So when I googled to find out whose sentences were commuted, out of the 46 people, only 5 were women! My emotions spiked. In the next dozens batch of commutations, the majority of them need to be women! Women who can be reunited with their children and families! All of the women whose sentences were commuted by Clinton, Bush and Obama, none of them have gone back to prison! Like my friend Michelle West, stated in a letter to Maxine Waters, Clemency is supposed to be an act of mercy, now it has been turned into a competition or an effort to win the lottery. The US Congress needs to create legislation to handle this situation, maybe even create a committee that can truly take the time to look at all the statistics and individual stories in an effort to provide relief to all of those that they determine to be a risk to society and deserve a second chance. The overall objective of this overhaul of the nation’s criminal justice system with the early release of federal inmates is to reduce the enormous costs of overcrowded prisons and address drug sentences handed down under old guidelines that U.S. officials now viewed as too harsh.
Maybe one day, politicians on the hill can come to a consensus that there should be sensible drug policy and resources should be appropriated to identify and address the systematic problems in underserved communities that cause people to go to prison in the first place. Until then our fight continues…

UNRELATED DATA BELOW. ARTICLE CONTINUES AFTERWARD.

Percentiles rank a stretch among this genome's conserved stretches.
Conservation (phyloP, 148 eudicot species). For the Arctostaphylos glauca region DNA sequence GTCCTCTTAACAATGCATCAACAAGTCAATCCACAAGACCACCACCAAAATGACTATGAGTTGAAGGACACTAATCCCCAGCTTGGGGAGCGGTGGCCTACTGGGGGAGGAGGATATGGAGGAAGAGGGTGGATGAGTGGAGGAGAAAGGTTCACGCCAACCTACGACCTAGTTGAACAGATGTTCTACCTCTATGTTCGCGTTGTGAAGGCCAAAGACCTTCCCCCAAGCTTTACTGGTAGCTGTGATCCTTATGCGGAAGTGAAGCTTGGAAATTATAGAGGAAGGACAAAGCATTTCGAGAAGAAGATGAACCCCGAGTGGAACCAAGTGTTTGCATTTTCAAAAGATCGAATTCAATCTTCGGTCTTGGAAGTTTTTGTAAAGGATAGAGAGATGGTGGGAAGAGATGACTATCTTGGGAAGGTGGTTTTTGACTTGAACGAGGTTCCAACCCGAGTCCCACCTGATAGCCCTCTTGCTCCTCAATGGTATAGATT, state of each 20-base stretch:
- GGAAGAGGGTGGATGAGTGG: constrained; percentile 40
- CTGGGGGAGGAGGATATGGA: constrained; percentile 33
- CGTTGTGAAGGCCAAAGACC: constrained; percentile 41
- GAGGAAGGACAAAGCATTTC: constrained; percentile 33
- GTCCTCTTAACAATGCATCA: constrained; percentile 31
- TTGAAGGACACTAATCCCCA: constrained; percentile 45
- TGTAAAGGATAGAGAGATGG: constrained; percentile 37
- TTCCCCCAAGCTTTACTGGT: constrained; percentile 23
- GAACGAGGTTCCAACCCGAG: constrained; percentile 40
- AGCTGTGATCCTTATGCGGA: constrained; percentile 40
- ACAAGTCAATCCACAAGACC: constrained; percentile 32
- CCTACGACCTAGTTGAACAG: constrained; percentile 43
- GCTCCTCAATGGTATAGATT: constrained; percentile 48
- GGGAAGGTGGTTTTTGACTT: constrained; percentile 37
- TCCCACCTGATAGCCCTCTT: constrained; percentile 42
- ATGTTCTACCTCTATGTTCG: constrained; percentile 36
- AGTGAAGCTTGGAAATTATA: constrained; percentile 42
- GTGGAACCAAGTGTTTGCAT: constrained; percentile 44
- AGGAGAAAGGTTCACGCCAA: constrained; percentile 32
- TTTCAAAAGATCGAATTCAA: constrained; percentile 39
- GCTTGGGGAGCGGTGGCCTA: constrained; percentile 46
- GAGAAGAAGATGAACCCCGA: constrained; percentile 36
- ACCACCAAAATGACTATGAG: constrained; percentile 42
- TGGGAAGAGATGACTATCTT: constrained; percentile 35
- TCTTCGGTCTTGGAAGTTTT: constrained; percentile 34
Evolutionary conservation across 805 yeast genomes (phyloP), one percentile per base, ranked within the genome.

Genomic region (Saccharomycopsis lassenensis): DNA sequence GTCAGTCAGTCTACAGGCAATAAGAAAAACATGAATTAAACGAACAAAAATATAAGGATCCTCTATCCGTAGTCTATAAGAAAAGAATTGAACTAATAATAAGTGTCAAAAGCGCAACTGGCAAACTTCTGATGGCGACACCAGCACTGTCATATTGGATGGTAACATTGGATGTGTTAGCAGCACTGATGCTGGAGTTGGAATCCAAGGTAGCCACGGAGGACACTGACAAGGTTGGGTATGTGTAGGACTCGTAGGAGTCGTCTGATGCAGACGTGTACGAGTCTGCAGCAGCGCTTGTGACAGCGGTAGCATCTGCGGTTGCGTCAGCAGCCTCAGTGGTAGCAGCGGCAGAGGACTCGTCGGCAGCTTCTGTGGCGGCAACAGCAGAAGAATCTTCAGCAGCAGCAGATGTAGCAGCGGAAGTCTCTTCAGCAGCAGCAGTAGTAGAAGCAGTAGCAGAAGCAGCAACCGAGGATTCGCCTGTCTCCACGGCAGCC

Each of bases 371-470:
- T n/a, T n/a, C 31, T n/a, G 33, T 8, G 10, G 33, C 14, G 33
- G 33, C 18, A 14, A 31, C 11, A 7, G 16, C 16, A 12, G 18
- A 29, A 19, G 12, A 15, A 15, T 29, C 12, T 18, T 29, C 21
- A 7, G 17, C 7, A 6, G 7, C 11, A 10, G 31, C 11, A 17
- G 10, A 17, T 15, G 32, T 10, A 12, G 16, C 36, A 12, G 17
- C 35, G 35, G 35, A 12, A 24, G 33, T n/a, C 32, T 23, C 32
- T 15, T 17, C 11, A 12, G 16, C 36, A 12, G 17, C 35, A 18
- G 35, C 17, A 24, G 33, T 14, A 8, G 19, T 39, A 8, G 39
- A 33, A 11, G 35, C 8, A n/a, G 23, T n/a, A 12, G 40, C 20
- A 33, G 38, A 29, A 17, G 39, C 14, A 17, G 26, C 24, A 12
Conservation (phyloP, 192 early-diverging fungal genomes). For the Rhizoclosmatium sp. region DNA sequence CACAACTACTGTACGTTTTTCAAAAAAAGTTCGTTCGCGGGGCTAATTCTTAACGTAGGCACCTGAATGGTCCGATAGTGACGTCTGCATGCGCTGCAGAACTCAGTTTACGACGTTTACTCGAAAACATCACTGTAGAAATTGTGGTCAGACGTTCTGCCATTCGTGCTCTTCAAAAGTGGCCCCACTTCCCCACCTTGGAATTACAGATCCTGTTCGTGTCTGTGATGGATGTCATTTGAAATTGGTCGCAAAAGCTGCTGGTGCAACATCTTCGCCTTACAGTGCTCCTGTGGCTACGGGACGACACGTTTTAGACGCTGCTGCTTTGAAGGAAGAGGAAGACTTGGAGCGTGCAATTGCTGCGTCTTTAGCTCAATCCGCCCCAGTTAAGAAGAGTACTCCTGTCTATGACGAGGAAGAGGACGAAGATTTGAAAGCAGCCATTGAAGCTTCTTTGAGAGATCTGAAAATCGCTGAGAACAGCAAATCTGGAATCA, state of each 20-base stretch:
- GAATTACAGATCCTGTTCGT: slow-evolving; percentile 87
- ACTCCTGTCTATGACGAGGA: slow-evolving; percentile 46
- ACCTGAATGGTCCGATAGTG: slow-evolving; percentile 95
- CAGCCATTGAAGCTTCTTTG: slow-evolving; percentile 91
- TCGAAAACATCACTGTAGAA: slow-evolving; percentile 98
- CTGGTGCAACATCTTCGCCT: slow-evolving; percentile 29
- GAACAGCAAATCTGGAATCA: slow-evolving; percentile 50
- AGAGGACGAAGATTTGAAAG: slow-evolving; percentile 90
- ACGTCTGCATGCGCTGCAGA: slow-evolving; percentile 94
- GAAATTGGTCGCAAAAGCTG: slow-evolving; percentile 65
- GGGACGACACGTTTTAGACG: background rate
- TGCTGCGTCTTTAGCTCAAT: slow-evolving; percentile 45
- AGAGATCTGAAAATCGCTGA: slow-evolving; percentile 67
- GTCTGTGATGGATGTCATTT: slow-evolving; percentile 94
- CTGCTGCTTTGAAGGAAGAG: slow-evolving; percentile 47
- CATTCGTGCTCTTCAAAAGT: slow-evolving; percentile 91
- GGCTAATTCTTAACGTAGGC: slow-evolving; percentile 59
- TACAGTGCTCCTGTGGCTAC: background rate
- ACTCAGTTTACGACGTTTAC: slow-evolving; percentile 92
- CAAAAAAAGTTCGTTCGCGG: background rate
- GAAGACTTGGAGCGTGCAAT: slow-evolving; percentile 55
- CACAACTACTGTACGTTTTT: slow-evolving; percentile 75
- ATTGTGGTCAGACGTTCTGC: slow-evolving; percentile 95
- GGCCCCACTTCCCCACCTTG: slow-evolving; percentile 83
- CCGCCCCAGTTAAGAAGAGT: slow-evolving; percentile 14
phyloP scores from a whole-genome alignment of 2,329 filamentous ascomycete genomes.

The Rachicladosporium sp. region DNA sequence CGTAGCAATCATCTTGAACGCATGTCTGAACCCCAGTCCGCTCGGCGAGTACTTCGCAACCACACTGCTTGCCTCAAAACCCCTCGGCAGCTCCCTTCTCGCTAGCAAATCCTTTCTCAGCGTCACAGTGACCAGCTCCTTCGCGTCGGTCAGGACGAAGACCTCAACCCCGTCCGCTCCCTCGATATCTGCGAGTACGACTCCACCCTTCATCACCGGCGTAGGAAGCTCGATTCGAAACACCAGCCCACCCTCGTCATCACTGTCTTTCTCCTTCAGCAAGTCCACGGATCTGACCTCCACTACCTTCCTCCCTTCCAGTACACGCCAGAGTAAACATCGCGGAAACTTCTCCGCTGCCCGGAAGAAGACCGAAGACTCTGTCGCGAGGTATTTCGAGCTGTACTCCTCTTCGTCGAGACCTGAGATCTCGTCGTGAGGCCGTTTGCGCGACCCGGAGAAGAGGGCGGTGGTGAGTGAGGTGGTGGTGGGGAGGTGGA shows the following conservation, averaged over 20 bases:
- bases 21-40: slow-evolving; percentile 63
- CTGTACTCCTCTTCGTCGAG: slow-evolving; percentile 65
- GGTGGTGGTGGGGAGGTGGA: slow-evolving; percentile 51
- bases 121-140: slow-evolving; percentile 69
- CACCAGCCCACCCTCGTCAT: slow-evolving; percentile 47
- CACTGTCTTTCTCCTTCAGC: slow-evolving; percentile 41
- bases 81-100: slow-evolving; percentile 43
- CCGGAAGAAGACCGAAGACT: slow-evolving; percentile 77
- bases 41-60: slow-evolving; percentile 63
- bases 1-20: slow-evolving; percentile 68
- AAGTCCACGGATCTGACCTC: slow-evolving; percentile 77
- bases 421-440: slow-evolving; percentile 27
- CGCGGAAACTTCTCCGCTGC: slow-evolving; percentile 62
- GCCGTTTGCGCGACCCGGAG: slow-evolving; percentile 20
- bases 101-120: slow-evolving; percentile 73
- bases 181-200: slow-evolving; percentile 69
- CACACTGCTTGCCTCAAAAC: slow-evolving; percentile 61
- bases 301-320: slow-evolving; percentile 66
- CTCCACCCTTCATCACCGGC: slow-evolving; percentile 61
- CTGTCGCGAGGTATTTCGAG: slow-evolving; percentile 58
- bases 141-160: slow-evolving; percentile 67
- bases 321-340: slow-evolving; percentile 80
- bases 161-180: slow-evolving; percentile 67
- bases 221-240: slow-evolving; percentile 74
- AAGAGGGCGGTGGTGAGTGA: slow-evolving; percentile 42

I was incarcerated with Danille Metz years ago when I was in Dublin Federal Prison. Our cases were similar with the exception of I was sentenced to 24.5 years with a release date of 2016, while Danielle was sentenced to LIFE with a release date until DEATH!
She has been in prison for over 21 years on her first offense ever.
This is Danielle’s daughter.
Danielle has 2 children. Her daughter was 4 and her son was 8 when she was taken away from them. Now they are both over 25 years old.
Her address: Dublin, FCI Danielle Metz, #24803-013 Unit A, 5701 – 8th St., Dublin, CA 94568
Please read more about Danielle Metz.
For Freedom Fridays, the next few weeks, I’m going to focus on women who I was incarcerated with who deserved their freedom NOW!
#survivorsguilt #freedomnow #MrPresidentYouCanDoClemency
Years ago, I was incarcerated with Amy Ralston Povah in Dublin, CA. She received executive clemency a few months before I did in 2000. Since our release, we have worked on a couple of projects together where we were lobbying at the US Capitol and at the Department of Justice for sensible drug policy and pushing for the Pardon Attorney to grant clemency to other women who have cases that were just like ours. Women who we left behind in federal prison who deserve to be given a second chance at life, too. Some of who we know have already served over 20 years of their sentence with a life sentence. They have no release date.
Please go on her website http://www.candoclemency.com/ and read some of their stories and find out how you can be involved.
At the start of a New Year – 2015 – I’m very grateful for what I have accomplished thus far in the 14 years since my release and how my story has influenced so many people. God knows my heart and desires in moving forward to do even greater things.